Then there are unlicensed real estate assistants. These are people who do not have a license and may have little or no knowledge of the real estate industry. However, they may be excellent administrators and can offer a lot of general value. You can hire an unlicensed real estate assistant, but before you do, it's essential that you play by the rules.
Each state has its own laws around hiring licensed vs unlicensed assistants. Let’s look at the specific rules regarding hiring an unlicensed assistant in Massachusetts.
In the commonwealth of Massachusetts, real estate agents are permitted to hire unlicensed assistants. However, the Massachusetts Division of Consumer Affairs and Business Regulation has created guidelines on the use of unlicensed assistants. The list of real estate related activities that unlicensed assistants are prohibited from doing include:
In general, your unlicensed real estate assistant cannot act as a licensed broker or salesperson in any capacity, whether directly or indirectly, temporarily, or as an incident to any other transaction. If they do, the assistant may be subject to fines for each violation. You may also be in hot water, too. You are subject to being fined and to license suspension or revocation if your assistant is found violating state real estate laws.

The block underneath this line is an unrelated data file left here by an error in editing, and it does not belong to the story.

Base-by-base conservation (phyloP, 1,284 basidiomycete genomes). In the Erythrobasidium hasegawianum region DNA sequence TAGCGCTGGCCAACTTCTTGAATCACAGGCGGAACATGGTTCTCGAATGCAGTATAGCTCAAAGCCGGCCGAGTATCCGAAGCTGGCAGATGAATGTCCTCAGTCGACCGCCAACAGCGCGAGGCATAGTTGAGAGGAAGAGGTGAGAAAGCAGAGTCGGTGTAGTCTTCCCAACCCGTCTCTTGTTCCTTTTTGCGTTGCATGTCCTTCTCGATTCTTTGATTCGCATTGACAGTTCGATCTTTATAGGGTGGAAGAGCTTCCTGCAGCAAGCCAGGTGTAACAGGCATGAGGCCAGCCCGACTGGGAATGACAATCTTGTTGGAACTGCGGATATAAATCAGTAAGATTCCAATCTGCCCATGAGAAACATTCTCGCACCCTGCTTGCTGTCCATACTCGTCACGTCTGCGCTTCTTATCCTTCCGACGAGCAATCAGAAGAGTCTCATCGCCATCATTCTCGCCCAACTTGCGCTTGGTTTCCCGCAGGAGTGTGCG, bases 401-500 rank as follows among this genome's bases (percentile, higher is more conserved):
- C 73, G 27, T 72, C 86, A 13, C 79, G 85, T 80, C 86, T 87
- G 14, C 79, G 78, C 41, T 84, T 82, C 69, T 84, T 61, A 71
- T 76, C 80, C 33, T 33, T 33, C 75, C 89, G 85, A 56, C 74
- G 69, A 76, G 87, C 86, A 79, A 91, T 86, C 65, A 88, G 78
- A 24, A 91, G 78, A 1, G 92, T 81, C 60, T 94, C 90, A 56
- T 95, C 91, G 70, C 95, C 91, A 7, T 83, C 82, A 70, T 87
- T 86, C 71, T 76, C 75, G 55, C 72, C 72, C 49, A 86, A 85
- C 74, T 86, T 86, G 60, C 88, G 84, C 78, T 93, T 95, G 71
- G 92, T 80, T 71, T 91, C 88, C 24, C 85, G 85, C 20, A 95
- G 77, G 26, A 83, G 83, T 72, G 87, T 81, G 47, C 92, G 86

It's in your best interest to be completely sure that your assistant understands what their tasks are and doesn't overstep those boundaries, even accidentally. Identify the tasks that only you can perform and the ones you can hand over to your assistant. In general, an unlicensed real estate assistant can do the following without worry:
However, your real estate assistant should not engage directly with your clients or provide advice on price, negotiation, marketing strategies, and anything that only you as the agent can offer. To keep it simple, an unlicensed assistant cannot provide any information about a property to a buyer, seller, inspector, appraiser, or any other person.
The above information was specific to Massachusetts. Click here for a full list of the state statutes and regulations for hiring unlicensed real estate assistants .
Also keep in mind that this information is subject to change and should not be used as legal advice. Always check with the Massachusetts government to be certain before hiring an unlicensed real estate assistant .